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How much orbital maintenance (i.e. corrections), if any, would a Mars cycler need.

As far as I understand it, a cycler needs no corrections to its orbit unless something extraordinary happens like gravitational interference from a passing comet or something of that sort.

I'm having trouble finding anything about the topic with my very limited 'knowledge' of orbital mechanics.

For those unfamiliar with cyclers: http://en.wikipedia.org/wiki/Mars_cycler

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  • $\begingroup$ Can you please link to or edit in a definition of a "cycler"? $\endgroup$ – rob Sep 22 '16 at 17:51
  • $\begingroup$ Yes, of course. I should have thought of that. $\endgroup$ – user130927 Sep 22 '16 at 18:21
  • $\begingroup$ It will, of course, require orbital corrections - it is a multi-body gravitational problem after all (Sun, Earth/Moon, Mars, Jupiter, ...). Now, exactly how much? No clue... $\endgroup$ – Jon Custer Sep 22 '16 at 20:02
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As far as I understand it, a cycler needs no corrections to its orbit unless something extraordinary happens like gravitational interference from a passing comet or something of that sort.

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Buzz Aldrin's Road map to Mars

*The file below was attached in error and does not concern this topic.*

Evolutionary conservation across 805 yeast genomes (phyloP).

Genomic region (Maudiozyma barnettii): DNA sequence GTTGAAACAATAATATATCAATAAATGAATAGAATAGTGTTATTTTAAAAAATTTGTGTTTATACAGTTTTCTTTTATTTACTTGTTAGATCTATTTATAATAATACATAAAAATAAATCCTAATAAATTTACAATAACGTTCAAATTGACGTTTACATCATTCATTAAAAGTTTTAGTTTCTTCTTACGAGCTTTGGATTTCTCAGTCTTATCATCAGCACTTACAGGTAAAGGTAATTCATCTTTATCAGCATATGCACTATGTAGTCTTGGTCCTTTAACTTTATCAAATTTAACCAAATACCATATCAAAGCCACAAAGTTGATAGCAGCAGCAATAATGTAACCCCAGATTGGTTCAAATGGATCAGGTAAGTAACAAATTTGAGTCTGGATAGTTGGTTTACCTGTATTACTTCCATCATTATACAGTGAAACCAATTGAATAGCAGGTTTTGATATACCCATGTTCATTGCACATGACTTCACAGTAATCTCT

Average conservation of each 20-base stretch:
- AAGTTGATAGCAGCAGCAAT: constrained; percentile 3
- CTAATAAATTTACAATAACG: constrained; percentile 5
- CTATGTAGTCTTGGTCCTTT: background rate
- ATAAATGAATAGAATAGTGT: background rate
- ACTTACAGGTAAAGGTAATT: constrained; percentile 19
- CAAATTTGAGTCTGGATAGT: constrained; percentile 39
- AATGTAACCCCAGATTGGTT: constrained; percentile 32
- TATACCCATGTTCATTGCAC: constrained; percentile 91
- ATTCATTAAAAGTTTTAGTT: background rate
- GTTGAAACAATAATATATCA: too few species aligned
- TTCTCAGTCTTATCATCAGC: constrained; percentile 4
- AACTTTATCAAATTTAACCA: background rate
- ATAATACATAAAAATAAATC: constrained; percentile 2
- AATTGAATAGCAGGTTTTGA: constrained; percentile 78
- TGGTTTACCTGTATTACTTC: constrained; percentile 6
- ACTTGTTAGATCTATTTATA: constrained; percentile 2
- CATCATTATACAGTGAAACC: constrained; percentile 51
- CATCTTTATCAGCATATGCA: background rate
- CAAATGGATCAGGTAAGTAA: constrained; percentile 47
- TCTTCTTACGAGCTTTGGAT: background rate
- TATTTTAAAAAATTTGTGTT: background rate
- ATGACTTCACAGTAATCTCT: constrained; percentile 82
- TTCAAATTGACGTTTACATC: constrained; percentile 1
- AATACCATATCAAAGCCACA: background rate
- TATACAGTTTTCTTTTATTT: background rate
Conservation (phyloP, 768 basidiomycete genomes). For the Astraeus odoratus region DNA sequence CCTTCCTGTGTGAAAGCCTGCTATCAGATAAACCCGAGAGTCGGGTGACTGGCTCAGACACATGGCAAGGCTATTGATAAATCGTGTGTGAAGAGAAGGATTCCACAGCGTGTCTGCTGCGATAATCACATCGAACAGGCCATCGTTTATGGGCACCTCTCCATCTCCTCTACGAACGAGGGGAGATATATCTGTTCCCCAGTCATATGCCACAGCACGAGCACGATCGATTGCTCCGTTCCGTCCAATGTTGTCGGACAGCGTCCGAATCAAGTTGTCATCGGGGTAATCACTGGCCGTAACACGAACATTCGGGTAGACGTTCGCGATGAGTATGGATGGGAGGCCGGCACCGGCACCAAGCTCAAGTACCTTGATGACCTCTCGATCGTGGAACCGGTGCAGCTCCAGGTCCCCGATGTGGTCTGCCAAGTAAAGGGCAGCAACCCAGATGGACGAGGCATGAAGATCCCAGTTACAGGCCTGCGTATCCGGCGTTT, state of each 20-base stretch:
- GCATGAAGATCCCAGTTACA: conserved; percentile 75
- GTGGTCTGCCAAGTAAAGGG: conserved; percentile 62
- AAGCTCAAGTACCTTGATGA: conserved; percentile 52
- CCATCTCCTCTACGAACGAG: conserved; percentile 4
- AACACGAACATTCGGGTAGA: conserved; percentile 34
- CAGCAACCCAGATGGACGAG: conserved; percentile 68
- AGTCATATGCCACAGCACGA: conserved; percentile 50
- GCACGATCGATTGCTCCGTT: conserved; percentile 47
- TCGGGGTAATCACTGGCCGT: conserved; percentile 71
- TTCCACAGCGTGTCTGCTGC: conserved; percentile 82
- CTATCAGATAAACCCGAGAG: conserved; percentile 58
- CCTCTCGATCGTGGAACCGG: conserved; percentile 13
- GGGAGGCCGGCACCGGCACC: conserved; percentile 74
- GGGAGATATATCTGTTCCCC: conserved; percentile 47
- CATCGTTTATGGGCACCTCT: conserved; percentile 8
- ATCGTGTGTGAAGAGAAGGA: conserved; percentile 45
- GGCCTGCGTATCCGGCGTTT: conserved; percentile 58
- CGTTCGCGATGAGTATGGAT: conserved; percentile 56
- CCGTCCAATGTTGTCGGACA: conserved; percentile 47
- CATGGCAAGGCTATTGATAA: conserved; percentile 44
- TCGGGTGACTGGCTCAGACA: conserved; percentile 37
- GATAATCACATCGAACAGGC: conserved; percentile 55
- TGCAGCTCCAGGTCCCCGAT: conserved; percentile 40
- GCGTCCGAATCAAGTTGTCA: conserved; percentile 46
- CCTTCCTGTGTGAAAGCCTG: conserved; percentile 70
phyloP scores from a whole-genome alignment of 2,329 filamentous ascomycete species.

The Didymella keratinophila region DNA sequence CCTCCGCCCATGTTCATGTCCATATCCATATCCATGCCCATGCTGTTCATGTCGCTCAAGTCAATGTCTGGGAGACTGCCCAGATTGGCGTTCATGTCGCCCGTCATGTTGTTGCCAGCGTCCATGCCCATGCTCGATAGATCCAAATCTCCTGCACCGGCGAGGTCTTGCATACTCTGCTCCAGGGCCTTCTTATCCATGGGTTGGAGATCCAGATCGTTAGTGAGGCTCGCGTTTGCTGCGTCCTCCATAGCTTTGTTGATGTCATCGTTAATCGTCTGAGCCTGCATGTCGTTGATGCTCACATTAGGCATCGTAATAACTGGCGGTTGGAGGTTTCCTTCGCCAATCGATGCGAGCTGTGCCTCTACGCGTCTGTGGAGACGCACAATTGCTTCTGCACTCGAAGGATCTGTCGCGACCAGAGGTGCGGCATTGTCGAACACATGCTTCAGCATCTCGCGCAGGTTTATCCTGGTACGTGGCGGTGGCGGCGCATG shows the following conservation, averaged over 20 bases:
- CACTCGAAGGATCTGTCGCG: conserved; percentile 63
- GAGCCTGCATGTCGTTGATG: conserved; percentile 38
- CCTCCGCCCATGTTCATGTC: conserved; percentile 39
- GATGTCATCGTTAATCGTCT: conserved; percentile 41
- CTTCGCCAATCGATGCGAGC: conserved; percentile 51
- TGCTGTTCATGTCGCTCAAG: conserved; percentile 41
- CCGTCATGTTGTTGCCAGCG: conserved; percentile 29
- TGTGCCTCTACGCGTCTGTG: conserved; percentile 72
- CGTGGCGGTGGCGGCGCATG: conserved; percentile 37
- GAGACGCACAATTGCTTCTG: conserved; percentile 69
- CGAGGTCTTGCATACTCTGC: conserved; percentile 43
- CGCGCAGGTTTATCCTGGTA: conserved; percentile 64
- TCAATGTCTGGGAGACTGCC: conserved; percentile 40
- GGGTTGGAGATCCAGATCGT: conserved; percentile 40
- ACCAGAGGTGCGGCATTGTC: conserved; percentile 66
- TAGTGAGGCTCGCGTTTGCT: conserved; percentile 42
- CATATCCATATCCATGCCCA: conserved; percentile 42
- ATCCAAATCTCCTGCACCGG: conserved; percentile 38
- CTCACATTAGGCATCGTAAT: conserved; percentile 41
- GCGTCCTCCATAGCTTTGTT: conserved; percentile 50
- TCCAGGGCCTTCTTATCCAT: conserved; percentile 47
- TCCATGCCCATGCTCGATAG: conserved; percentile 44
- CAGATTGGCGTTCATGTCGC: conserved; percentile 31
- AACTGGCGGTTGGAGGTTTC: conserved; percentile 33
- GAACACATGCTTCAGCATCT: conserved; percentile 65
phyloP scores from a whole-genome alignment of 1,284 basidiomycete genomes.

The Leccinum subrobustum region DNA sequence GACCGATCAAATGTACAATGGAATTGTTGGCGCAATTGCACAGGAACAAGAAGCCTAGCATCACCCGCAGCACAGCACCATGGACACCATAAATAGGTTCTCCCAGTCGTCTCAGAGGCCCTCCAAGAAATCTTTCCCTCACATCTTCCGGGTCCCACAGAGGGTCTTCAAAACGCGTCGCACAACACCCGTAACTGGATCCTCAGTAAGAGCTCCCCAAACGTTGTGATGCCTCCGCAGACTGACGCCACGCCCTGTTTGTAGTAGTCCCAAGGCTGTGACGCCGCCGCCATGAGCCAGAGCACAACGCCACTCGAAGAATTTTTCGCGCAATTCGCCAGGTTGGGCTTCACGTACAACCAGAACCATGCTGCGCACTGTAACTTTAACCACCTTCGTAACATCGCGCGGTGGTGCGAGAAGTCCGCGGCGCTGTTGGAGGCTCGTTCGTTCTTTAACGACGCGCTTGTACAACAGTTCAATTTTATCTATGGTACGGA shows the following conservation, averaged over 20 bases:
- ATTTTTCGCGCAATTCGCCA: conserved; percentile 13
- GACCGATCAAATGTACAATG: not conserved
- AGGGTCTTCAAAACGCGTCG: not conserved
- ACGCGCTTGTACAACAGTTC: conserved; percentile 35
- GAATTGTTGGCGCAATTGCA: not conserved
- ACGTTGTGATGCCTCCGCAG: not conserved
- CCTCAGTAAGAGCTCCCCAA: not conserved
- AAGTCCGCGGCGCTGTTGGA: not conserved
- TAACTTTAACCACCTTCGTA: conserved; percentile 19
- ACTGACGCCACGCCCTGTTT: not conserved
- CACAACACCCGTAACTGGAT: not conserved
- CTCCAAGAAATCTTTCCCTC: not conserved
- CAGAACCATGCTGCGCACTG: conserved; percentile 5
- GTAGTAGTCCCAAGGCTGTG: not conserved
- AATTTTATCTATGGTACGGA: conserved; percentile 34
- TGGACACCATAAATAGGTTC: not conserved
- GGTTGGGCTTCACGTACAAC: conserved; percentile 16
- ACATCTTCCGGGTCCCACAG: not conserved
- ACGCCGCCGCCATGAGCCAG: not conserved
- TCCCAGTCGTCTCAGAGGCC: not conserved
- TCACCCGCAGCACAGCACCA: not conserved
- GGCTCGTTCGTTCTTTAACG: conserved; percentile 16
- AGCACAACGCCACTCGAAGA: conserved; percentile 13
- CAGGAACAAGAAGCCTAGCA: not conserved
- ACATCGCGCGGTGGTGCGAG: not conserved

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The paper from which this table is taken is only 10 pages long, and most of it is spent discussing the various types of orbit available, with surprisingly little attention paid to orbital corrections, other than the one listed below. The link to the paper is reference 1 at the bottom of the Mars Cycler Wikipedia article.

It seems from the last two columns in the above table that $\Delta v $, supplied by rocket power, would be required to "complete the turn" around Earth in more than 70% of the cycles.

It's not a free lunch, but it seems very efficient.

When two bodies orbit a third body in different orbits, and thus different orbital periods, their respective synodic period can be found. If the orbital periods of the two bodies around the third are called $P_1$ and $P_2$, so that $P_1 < P_2$, their synodic period is given by:

$${\displaystyle {\frac {1}{P_{\mathrm {syn} }}}={\frac {1}{P_{1}}}-{\frac {1}{P_{2}}}}$$

Mars has a synodic period of 2.135 relative to Earth.

One feature of this approach is that the cycler system cannot make use of Hohmann Transfer orbits (shown below).

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Finally, to address Jon Custer's valid point about having to take into account various gravitational sources, I think, from reading Aldrin's science fiction stories (which feature this idea extensively) and his biography, his idea was to adjust each flyby to allow for these influences as much as possible.

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